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I'm using a program which continuously writes MPEG-TS video data to a file while it's running. I'm expecting it to run continuously for many days.

I want to use ffmpeg to transcode this video data live. So that the .mts file doesn't grow continuously until I run out of hard drive space, I'm trying to get the first program to write to a named pipe and for ffmpeg to read from that pipe.

I tried doing ffmpeg -i /tmp/test.mts -c:v libx264 test.mp4 but it seems that ffmpeg quits once it reaches the end of the pipe, instead of waiting for new data. For example if I start the program, wait 30 seconds and then run ffmpeg, I'll only get ~50 seconds of video out. (30 seconds + the time it takes ffmpeg to catch up)

I have managed to get it working by doing ffmpeg -i pipe:0 -c:v libx264 test.mp4 < /tmp/test.mts but this feels kind of hacky to me, using stdin to do this. Is there a way I can directly provide the named pipe as an input to ffmpeg and have it wait for new data once it reaches the end of the current data?

Thanks!

  • Why does it feel hacky to put a standerd input into a standerd input field? – Michael Prokopec Nov 22 '18 at 7:20
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    I don't understand how ffmpeg -i pipe:0 < fifo.mts is different in this regard from ffmpeg -i fifo.mts; both will receive an EOF and exit here when the (last handle to the) writing end of fifo.mts is closed. – mosvy Nov 22 '18 at 8:47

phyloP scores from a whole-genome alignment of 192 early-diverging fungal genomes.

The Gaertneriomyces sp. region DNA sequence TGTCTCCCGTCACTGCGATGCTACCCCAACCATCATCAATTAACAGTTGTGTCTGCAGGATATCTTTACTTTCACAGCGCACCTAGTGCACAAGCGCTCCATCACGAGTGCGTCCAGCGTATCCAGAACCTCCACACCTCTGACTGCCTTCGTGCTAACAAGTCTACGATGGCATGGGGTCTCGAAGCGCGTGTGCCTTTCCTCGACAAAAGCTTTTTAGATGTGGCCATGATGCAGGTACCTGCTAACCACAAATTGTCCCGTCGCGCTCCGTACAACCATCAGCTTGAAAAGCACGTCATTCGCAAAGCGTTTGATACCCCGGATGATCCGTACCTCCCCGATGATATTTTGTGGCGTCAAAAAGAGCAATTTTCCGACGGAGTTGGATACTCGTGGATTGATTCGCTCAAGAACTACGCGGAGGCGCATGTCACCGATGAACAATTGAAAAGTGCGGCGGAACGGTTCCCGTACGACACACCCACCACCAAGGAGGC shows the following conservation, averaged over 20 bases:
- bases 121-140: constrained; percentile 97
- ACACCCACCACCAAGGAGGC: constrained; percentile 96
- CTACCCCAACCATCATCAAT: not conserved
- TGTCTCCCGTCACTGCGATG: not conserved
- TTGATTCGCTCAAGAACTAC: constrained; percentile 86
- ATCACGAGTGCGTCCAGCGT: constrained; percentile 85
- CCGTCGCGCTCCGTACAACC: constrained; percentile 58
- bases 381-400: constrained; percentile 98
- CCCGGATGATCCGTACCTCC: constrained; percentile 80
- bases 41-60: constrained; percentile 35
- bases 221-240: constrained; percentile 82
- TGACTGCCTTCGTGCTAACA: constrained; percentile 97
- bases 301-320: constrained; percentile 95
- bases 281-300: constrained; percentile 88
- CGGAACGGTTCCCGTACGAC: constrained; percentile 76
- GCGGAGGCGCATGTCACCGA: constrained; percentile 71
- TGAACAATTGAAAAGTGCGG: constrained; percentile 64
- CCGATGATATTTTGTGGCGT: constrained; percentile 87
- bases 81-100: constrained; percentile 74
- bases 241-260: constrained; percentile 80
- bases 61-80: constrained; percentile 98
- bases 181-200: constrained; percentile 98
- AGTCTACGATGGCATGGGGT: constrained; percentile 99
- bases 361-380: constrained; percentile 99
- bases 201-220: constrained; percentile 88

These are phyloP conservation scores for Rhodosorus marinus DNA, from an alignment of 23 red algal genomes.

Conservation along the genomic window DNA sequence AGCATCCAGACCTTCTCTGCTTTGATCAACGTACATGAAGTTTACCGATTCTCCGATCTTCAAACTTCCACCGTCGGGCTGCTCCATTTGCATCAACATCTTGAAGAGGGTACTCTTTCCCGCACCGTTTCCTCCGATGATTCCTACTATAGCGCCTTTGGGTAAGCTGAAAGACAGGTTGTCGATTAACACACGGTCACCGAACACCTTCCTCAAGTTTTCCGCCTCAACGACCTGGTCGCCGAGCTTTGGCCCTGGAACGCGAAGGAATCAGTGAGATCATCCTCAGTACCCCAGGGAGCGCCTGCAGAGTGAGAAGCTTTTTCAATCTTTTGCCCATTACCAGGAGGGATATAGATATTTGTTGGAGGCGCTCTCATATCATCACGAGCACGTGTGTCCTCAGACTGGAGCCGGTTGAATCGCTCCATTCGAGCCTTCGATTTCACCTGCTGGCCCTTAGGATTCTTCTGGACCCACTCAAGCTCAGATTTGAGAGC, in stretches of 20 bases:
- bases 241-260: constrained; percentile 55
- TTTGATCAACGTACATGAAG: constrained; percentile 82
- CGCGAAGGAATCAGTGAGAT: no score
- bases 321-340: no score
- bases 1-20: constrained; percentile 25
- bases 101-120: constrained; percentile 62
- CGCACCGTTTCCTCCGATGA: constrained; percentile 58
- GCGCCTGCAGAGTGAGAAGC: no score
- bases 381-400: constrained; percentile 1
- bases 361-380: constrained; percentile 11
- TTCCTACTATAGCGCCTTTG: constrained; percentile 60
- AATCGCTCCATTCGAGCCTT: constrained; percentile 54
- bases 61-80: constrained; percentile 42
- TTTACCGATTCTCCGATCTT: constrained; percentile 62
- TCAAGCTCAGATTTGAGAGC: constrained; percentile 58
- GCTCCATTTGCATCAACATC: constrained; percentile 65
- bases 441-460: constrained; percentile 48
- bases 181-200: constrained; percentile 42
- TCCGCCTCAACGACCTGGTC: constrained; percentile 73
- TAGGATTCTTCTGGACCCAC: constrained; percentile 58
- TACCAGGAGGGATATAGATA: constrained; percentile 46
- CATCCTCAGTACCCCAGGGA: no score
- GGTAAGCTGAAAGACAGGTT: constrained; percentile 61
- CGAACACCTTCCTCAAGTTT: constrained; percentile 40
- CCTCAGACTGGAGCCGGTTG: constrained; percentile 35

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Simply open that fifo for writing (and keep it open) from another place, too. Example:

In a window:

mkfifo /tmp/test.mts
exec 7<>/tmp/test.mts
ffmpeg -i /tmp/test.mts out.mp4

In another window:

cat ... >/tmp/test.mts
cat ... >/tmp/test.mts

The idea is that a reader won't receive an EOF from a pipe until all processes which had it open for writing have closed it:

$ mkfifo /tmp/fifo
$ cat /tmp/fifo &
[1] 26437
$ exec 7>/tmp/fifo
$ echo yes >/tmp/fifo
yes
$ echo yes >/tmp/fifo
yes
$ echo yes >/tmp/fifo
yes
$ exec 7>&-
$
[1]+  Done                    cat /tmp/fifo

Without the exec 7>/tmp/fifo which keeps an open handle to the writing end of /tmp/fifo, the cat would've terminated after the first echo.

  • The weird thing is, the process that's writing to the fifo doesn't end if I do the ffmpeg -i pipe:0 -c:v libx264 test.mp4 < /tmp/test.mts thing. From tests I've done, the process writing to the fifo exits as soon as ffmpeg exits. – Joshua Walsh Nov 26 '18 at 4:13

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